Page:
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Episode 109 - TURNING THE TABLES - 1917 (3 replies and 4 comments)

Reese Brucker
2 months ago
Reese Brucker 2 months ago

Team Deakins gets the tables turned on us led by esteemed still photographers, Alex Webb (Episode 30) and Rebecca Norris Webb. They ask us questions about the film 1917. We talk about the one-shot concept and how we worked to not make it a gimmick. We examine the choice of camera and lens and we compare this choice in still work and motion picture. We talk about collaboration, the last shot of 1917 and the trees that book ends the movie. We also speak of the impossibility to explain the power of a photo. We even got into a little discussion of the lighting of the film Chinatown! It’s a fun episode you won’t want to miss!

Please post further discussion and comments below.

grantsteenholdt
1 month ago
grantsteenholdt 1 month ago

Hello Team Deakins,

Episode 109 was so informative to listen to. I was very curious when you mentioned the photographer Frank Hurley and how his work gave you an idea of what WWI was like. Did you somehow come across this image when researching? When I saw it I couldn't help but think about the dogfight/ crash scene. 

Frank Hurley's Gripping World War One Photos - InsideHook

This image also reminded me of when Blake and Schofield were going through No-man's-land, particularly the haze in the background.

Frank Hurley (1885-1962) | Australian War Memorial

Any comments are greatly appreciated!

Roger Deakins
1 month ago
Roger Deakins 1 month ago

The lower shot is a very well known image, in the UK if nowhere else. I wouldn't say Hurley's photographs gave me an idea of what WW1 was like. Firstly, that implies a photograph alone could give one an understanding of a war. And secondly, that I had no previous knowledge of the war, which is certainly not the case. Could a photograph or photographs give more of a sense of the war than the poetry of Wilfred Owen, Sassoon and Rupert Brooke; the autobiographic novel 'Good-bye to All That' by Robert Graves or the more recent works of fiction by Pat Barker? I doubt it. But we certainly used Hurley's images as well as those of many others as visual references.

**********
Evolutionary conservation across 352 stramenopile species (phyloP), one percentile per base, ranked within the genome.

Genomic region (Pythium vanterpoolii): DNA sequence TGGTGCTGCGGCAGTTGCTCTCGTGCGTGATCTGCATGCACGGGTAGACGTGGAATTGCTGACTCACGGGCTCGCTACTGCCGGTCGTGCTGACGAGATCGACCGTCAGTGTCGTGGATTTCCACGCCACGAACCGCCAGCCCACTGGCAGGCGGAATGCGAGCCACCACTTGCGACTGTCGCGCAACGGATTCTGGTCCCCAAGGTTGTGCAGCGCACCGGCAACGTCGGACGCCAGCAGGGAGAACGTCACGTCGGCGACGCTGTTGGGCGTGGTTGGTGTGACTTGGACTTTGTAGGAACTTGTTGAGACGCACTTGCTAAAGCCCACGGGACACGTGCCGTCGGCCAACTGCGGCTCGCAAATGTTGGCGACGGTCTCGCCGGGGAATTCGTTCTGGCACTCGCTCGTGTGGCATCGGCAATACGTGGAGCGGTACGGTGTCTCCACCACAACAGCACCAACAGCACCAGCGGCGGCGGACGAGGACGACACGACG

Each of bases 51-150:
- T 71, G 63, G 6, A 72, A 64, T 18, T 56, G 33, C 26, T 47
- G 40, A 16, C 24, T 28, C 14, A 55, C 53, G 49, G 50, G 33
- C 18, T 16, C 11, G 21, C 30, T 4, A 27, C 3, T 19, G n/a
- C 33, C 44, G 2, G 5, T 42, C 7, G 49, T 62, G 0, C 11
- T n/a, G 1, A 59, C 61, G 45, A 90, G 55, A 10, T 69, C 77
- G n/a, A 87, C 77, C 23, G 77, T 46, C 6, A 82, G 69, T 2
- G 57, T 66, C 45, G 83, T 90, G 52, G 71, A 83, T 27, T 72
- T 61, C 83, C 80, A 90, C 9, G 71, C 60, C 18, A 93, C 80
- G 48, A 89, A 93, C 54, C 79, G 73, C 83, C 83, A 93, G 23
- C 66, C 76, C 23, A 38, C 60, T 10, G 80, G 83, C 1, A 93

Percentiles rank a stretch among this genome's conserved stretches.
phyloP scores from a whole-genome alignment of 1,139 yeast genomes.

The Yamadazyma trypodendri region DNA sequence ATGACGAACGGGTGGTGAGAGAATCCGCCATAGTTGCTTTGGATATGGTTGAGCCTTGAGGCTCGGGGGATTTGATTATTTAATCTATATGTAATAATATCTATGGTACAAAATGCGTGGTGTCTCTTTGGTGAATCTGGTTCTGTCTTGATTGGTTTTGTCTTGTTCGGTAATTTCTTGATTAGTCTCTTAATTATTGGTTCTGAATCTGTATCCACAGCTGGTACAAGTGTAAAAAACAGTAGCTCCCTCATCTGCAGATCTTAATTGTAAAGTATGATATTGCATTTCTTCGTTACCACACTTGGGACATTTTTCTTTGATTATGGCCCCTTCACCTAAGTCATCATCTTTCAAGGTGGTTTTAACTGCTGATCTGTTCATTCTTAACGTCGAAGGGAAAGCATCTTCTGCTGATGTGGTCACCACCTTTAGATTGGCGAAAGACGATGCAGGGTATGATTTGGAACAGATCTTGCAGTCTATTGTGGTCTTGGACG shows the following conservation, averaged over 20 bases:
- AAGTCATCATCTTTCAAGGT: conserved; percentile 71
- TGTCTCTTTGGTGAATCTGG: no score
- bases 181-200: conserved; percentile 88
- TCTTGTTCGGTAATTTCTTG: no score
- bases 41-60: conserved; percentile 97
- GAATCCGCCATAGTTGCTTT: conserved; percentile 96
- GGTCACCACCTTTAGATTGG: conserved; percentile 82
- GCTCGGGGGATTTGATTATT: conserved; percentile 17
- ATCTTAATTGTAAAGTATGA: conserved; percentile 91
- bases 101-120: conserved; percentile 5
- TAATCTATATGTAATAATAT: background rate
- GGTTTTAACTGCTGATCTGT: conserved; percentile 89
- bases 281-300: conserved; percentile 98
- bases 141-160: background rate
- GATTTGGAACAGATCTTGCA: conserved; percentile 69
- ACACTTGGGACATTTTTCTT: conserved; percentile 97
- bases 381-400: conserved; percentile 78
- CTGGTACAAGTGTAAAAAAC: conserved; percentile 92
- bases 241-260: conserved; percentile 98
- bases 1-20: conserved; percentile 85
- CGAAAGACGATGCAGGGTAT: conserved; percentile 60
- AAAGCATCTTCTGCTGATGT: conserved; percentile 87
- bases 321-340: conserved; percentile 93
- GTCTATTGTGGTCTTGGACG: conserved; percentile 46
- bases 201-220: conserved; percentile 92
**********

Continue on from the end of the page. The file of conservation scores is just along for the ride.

grantsteenholdt
1 month ago

I guess when I said "gave you an idea" I meant it as being a visual reference to when you were working on the film. As you kind of say, getting an understanding of war from an image would be difficult. I had never heard of Frank Hurley, and to hear you mention his story was quite fascinating, and then to see his stunning images was valuable for me. When you say 'we' to referencing Hurley's images, is that only you and Sam? I know you mentioned on the podcast that other people working on the film did research. How do those members relate to you as a DP?

Mike
1 month ago

Frank Hurley is one of my favourite photographers, I have a whole collection of his photos. The top photo is a ‘fake’, it was cleverly put together to show how it could have looked. The aircraft, flak, bomb bursts were added to a training film of troops climbing out of the trenches.

Capturing war action images with a 5x4 plate camera Is near impossible, hence the attemp to ‘fake’ it. Leica 35mm roll film changed all that in WW2.

grantsteenholdt
1 month ago

I see... I guess now that you mention that I do seem to notice its fake look.

Roger Deakins
1 month ago
Roger Deakins 1 month ago

Hurley most famous for his plates from the Shackleton expedition but I find it so interesting that he went from four years in the Antarctic to Ypres (he resigned his post as he was told not to produce composite shots) and later ended up filming in the Middle East during WW11. A life lived to the full.

grantsteenholdt
1 month ago

I thought the exact same thing as you were describing it on the podcast. Such an interesting change of scenery that happened so fast.

Thank you for the responses!

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